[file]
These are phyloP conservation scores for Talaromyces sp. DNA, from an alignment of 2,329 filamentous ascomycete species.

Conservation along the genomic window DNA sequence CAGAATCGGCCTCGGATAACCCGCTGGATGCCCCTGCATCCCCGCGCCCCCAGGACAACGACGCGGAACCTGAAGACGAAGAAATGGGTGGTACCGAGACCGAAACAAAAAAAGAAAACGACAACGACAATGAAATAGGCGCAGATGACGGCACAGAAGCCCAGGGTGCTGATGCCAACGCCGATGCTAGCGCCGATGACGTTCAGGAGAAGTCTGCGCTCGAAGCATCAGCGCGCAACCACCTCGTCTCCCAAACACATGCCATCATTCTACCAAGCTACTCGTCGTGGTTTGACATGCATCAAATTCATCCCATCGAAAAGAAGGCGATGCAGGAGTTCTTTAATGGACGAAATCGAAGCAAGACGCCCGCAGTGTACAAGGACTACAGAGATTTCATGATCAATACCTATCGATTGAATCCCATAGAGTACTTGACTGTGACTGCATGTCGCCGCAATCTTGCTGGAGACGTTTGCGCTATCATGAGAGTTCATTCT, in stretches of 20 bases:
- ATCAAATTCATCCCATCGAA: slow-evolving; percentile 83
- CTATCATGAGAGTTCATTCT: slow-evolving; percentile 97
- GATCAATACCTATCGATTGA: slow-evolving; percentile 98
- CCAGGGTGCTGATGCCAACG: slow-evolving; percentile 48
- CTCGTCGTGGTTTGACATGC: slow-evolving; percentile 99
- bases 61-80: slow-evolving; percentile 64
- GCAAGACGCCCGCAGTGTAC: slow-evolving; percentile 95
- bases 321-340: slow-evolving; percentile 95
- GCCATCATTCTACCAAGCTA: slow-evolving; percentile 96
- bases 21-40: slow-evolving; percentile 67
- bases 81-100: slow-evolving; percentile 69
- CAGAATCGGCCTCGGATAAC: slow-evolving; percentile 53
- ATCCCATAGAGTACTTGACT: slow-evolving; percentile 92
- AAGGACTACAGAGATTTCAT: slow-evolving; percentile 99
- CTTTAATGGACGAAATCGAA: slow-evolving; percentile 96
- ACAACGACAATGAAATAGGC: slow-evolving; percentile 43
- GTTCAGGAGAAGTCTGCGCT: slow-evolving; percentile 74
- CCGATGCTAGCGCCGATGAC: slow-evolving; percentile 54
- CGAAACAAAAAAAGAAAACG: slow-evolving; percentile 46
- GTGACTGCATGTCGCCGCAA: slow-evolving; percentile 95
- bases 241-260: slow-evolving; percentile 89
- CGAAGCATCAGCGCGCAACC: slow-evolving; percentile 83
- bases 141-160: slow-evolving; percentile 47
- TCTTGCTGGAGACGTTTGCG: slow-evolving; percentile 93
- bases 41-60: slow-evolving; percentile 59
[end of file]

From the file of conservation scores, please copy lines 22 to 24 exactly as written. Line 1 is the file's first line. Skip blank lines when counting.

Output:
- GTGACTGCATGTCGCCGCAA: slow-evolving; percentile 95
- bases 241-260: slow-evolving; percentile 89
- CGAAGCATCAGCGCGCAACC: slow-evolving; percentile 83